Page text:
How ordinary people washed themselves, early 20th Century
Soap, flannel and cold water was the only way to keep ourselves clean when I was a child growing up on the working class Victorian housing estate. Yet it was a matter of principle that we were kept clean. This page describes and explains the everyday washing routine for ordinary Victorians and Edwardians with no bathroom and only a single cold water tap. It is brought to live through personal recollections.
Where we washed
The 'wash basin' was the sink that was also used for washing up. It was large and box-like and made of glazed stone, with a single brass cold-water tap in the wall above it. Sometimes we used an enamel bowl in the sink.
A wooden soap box was also on the wall. No exotic soap ever found its way there. It was always general household soap, usually Sunlight, which invariably had little pieces of grit embedded in where my mother had used it to wash the floor. I don't think our complexions suffered as a result. I was reputed to have had a very good complexion as a child.
So the Sunlight soap did little harm, although I well recall having little patches of dry skin in on my chin in the winter. This was quite common with most children and was treated with Vaseline.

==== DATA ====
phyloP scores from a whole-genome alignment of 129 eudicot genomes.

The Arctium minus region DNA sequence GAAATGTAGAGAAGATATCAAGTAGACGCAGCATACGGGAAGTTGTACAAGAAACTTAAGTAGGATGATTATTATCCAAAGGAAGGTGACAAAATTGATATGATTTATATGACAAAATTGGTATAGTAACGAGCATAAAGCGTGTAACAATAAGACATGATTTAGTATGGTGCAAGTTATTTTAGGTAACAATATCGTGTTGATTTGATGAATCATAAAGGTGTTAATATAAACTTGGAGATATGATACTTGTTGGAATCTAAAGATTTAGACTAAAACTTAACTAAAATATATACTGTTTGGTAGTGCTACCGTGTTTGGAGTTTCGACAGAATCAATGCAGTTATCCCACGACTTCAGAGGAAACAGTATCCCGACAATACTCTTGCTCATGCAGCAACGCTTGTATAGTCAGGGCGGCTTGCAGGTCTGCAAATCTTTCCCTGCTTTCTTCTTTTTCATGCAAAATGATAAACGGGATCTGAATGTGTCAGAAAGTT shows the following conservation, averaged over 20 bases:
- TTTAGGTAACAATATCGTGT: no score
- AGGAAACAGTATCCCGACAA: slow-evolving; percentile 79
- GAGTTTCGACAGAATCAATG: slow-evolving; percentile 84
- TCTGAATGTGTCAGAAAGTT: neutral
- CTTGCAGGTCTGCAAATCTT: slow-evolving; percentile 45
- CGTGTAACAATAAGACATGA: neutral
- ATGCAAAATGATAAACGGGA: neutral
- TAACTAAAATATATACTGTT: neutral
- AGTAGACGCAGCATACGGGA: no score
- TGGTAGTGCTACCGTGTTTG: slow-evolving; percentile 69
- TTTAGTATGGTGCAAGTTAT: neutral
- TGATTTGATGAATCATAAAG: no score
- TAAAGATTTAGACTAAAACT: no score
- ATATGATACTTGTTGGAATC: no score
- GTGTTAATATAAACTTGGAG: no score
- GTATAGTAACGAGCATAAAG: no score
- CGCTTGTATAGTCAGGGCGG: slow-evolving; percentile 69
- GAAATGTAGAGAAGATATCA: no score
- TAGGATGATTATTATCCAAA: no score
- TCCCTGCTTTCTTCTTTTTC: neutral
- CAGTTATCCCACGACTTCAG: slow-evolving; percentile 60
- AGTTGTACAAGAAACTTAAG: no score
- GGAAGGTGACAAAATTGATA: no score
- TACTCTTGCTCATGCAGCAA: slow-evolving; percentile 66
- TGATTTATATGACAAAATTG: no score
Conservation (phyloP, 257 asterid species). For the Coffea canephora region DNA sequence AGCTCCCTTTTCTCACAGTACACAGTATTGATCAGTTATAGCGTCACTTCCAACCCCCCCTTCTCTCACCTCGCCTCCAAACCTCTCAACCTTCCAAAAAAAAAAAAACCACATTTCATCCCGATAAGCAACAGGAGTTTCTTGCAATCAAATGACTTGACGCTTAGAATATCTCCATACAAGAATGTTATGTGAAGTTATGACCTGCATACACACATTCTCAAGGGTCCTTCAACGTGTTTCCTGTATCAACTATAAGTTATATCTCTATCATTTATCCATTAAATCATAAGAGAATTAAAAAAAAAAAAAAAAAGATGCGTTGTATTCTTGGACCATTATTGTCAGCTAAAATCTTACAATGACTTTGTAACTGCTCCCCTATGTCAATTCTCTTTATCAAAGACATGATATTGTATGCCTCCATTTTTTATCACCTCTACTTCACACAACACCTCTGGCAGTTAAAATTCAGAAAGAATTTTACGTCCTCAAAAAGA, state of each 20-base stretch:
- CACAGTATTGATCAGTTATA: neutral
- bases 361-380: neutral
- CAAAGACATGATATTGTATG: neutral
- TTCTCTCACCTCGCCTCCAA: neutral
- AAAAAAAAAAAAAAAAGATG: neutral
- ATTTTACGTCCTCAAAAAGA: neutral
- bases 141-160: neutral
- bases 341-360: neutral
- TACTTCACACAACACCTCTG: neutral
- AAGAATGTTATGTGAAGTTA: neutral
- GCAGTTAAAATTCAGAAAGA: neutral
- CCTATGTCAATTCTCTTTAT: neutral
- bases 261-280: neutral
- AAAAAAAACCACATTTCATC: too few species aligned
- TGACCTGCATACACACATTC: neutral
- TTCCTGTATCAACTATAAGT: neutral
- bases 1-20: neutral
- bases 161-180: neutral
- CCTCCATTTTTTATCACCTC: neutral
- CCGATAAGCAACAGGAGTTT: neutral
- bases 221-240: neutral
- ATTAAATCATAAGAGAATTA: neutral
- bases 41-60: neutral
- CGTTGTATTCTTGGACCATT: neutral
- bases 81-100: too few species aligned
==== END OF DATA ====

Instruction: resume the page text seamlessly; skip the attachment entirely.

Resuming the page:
The temperature of the water
In summer when it was too hot to light the range, water was heated in the kettle on a primus stove - a cooking device designed for camping. The image shows the principle, but there were many designs.
Essentially, a receptical at the bottom was filled with paraffin oil which created fumes were lit on a burner. There was some sort of support for a kettle or saucepan as shown. The size of the flames and hence their heat was governed by a pump which was normally integrated into the stove and/or an arrangement to limit the flow of the paraffin.
The flannel and towel
Flannels were squares of plain white towelling. I don't think anyone in the family was particularly fussy about which flannel or towel they used. There wasn't space in the little sink alcove to store much.
Being washed as a young child
I always remember my great grandmother washing me at the scullery sink. It wasn't a case of just wiping sticky hands. It was a good old wash, and my ears burnt for hours afterwards. Her generation seemed to have a thing about ears. It was always, "Have you washed behind your ears?". It could have been why earache seemed so prevalent in those days. We children always had a twisted corner of the flannel rammed down our ears.
Unlike adults, we children did have a bath once a week.